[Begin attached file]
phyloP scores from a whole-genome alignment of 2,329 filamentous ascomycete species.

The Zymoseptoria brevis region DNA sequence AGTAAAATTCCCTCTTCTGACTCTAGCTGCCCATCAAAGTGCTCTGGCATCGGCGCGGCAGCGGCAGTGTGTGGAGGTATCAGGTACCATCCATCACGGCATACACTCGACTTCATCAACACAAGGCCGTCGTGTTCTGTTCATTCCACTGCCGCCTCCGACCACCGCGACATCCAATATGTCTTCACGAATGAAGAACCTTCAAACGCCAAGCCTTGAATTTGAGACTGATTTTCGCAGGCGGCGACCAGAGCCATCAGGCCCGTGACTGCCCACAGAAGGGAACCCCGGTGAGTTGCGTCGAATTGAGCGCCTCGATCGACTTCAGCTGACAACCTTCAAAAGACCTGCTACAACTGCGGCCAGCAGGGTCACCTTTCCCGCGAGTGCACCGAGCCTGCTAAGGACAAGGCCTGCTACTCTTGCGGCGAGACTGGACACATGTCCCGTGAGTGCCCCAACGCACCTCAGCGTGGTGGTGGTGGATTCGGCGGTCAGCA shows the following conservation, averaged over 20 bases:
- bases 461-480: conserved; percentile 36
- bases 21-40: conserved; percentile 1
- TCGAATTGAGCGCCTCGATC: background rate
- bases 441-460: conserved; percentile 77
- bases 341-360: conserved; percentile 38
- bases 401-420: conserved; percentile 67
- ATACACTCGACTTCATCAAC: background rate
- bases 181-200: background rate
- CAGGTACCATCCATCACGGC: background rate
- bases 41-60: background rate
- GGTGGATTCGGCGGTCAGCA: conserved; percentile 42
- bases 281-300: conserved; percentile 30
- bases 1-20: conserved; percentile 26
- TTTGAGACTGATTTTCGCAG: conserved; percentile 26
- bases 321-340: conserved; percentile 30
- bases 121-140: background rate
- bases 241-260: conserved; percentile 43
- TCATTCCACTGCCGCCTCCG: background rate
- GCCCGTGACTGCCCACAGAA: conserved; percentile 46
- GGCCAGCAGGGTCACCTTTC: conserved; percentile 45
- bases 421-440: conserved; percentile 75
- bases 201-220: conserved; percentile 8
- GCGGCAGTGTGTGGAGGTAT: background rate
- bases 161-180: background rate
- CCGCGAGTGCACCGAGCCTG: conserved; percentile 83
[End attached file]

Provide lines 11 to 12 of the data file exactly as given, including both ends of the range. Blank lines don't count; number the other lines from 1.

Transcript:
- CAGGTACCATCCATCACGGC: background rate
- bases 41-60: background rate